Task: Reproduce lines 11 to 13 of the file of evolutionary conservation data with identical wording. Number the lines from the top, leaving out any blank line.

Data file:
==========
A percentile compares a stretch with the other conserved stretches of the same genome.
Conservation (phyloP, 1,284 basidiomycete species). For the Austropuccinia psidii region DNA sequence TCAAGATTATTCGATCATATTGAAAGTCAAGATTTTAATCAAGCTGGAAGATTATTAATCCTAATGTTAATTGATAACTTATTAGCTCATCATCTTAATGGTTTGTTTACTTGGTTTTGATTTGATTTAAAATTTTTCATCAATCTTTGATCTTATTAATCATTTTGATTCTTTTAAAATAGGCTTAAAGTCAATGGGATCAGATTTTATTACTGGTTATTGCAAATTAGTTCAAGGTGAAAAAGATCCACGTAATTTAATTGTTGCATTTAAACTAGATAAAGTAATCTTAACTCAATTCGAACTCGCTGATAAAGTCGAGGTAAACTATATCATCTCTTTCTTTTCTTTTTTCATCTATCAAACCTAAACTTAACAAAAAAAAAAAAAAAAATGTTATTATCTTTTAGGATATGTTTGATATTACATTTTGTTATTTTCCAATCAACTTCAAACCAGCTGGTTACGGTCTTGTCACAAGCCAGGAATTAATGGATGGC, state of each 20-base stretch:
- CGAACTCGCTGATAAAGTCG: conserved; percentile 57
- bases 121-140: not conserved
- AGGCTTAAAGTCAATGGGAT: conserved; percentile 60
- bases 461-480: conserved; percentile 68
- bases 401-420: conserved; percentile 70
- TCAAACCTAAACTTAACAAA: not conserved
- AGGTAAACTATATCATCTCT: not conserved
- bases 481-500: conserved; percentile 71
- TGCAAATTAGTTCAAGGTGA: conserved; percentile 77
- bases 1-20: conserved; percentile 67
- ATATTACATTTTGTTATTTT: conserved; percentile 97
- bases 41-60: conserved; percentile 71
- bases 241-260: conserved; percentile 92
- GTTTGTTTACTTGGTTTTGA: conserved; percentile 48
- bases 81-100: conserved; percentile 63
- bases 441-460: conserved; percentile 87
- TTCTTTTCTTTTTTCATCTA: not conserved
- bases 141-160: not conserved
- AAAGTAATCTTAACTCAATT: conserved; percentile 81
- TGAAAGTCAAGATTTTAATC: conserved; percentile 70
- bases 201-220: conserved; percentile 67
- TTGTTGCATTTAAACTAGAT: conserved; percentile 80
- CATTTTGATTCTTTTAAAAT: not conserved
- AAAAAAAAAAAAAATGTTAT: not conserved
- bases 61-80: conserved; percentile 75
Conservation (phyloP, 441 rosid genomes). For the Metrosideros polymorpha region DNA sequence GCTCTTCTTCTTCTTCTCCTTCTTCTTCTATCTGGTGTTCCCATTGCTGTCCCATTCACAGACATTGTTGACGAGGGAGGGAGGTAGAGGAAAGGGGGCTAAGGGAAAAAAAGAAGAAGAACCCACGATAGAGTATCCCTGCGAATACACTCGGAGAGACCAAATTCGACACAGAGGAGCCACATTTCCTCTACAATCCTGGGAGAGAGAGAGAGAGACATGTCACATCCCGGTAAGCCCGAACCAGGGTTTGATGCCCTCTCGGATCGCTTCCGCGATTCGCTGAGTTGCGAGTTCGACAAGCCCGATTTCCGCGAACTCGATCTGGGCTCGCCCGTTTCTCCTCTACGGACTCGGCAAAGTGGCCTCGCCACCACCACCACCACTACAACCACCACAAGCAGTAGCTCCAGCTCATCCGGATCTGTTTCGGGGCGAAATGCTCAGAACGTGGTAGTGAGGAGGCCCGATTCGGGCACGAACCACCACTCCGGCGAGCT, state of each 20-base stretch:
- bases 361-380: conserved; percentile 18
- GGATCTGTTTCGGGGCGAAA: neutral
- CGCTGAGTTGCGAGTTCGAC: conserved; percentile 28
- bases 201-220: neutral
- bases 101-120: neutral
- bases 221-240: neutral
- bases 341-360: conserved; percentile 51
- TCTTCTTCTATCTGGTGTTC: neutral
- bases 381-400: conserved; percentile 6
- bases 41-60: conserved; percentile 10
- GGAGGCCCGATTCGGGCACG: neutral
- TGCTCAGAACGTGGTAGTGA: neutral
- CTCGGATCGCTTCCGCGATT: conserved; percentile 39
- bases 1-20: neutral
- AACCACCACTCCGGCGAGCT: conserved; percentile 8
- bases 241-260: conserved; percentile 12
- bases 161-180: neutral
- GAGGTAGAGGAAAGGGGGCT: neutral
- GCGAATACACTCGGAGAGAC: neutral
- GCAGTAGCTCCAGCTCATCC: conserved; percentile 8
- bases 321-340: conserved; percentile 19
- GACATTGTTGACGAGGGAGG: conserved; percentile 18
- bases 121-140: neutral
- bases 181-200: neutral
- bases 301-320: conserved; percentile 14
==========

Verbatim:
- TGCAAATTAGTTCAAGGTGA: conserved; percentile 77
- bases 1-20: conserved; percentile 67
- ATATTACATTTTGTTATTTT: conserved; percentile 97